Our Lost Trails Found campaign is working to save trails that are at-risk of disappearing completely — preserving access to our stunning backcountry for generations to come. Through your generous support, boots-on-the-ground trail maintenance, voices in Congress and innovative partnerships, we are putting trails back on the map.
Help us keep backcountry trails on the map.
To maximize the impact of our Lost Trails Found campaign, WTA is working to bring together public land agencies and trail organizations from across the state to identify, fund and execute trail maintenance priorities in Washington's beautiful backcountry.
Through collaboration, we can pool our resources and expertise into building a sustainable backcountry trail system.
Putting Trails Back on the Map
Miles of trails into Washington’s wild and remote landscapes are not receiving the maintenance they need. The routes are or are at risk of, becoming lost. We need boots on the ground now to bring these trails back into hiking shape.
Through our professional Lost Trails Found crews and volunteer Backcountry Response Teams, we can devote thousands of hours of work to our backcountry favorites.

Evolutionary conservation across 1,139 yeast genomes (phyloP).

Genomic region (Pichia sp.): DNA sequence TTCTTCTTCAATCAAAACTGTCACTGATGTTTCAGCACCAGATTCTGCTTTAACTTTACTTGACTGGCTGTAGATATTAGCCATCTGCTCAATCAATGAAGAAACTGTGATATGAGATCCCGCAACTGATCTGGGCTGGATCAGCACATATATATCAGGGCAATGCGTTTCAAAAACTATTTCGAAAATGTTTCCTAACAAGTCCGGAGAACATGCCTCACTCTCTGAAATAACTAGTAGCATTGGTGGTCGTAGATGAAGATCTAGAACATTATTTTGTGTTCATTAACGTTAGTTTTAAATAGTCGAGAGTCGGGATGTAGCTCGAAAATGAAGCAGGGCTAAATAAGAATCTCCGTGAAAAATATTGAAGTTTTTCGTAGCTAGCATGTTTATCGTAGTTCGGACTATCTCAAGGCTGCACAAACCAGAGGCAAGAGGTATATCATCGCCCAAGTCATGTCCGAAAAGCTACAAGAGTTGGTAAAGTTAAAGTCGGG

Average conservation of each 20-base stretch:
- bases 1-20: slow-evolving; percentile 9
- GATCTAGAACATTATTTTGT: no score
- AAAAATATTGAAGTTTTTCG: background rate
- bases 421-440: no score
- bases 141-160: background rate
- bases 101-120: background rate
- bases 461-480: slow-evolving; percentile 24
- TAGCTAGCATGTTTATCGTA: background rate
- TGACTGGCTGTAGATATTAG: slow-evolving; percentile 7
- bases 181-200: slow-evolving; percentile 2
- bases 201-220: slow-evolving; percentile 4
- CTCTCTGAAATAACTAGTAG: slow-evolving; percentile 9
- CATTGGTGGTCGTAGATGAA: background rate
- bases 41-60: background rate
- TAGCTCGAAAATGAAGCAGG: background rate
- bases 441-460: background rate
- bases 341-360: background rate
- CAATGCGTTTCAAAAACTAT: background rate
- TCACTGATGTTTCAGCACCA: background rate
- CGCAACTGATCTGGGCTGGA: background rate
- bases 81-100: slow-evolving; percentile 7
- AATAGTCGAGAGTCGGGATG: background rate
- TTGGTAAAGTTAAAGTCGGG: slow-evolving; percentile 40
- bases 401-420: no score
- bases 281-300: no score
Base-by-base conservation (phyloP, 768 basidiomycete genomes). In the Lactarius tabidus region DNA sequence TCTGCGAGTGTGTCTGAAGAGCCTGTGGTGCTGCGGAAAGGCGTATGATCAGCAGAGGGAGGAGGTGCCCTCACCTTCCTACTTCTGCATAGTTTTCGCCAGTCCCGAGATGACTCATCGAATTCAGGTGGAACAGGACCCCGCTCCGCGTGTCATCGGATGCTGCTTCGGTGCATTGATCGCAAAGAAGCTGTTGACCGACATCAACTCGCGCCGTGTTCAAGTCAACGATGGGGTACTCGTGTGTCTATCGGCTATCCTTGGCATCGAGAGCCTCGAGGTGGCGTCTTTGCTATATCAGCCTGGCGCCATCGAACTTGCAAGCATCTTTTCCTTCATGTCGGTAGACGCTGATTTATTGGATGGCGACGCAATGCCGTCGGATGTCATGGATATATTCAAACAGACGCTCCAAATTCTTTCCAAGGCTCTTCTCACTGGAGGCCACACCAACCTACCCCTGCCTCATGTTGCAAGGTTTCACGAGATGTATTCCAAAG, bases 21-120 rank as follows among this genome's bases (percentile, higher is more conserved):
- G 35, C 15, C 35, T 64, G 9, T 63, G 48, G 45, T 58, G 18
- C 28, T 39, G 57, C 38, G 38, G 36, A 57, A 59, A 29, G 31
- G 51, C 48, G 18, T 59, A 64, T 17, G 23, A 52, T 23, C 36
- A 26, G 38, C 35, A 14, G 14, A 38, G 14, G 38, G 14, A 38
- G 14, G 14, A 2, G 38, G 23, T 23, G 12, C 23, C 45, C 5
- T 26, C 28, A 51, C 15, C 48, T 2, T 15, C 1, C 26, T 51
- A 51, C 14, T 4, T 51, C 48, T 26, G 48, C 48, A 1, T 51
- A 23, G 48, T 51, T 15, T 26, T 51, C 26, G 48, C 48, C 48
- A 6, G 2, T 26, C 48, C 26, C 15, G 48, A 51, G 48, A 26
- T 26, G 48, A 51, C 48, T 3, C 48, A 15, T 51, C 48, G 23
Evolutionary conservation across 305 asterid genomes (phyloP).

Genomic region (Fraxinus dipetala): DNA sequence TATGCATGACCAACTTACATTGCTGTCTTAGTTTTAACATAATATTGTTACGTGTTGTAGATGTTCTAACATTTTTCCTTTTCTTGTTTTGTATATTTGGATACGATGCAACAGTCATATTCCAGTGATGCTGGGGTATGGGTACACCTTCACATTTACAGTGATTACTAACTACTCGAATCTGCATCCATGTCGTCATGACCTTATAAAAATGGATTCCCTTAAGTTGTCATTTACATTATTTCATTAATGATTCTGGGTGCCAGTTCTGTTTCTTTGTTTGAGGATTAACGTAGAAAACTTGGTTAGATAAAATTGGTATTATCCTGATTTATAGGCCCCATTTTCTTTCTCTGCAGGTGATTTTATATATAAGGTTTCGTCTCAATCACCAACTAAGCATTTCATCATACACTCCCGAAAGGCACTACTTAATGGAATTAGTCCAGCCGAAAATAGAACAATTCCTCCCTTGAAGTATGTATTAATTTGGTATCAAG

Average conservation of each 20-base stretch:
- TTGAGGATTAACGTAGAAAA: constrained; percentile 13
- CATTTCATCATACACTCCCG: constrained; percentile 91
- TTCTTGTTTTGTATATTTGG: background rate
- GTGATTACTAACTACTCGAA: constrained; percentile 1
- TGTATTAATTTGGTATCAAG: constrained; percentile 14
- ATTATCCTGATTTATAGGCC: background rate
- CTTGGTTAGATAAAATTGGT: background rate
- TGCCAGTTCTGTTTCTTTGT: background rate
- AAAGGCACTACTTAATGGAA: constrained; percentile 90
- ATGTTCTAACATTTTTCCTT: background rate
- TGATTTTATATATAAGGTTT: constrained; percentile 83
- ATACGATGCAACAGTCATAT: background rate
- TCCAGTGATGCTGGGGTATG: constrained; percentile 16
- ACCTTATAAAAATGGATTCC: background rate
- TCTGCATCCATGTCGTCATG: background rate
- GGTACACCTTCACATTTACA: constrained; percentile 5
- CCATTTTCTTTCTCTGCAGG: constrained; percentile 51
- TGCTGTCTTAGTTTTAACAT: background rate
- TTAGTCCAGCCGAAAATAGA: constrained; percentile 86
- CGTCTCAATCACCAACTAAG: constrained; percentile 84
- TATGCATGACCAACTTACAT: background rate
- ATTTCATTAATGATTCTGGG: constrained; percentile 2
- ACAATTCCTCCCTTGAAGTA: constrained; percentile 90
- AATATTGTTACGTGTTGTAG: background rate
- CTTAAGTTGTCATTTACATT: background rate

Advocating for Federal Trail Funding
Budget cuts and increasingly extreme fire seasons have undermined land managers’ ability to keep backcountry trails clear and maintained for hikers.
We're working at the national level to increase land manager budgets and shrink the differed maintenance backlog across our federal lands.
Keep up with our advocacy efforts
Stories From the Field
20 Days on Mineral Creek: Revitalizing a Route to the PCT
Tucked into a quiet trailhead outside of Salmon La Sac is the Mineral Creek Trail — a steep yet rewarding route straight into the heart of the Alpine Lakes Wilderness. It was in pretty rough shape — so we sent our Lost Trails Found crews in to give it a glow up.
Lost Trails Found Crews Bring Big Boost to Backcountry Trails
This summer, WTA will be leading two six-person crews into the backcountry to tackle some of our biggest projects.
The U.S. Forest Service Needs More People
Hikers rely on the Forest Service, but for decades the agency hasn't gotten the funding it needs. Hikers can speak up to help the agency get the support necessary to care for trails and public lands.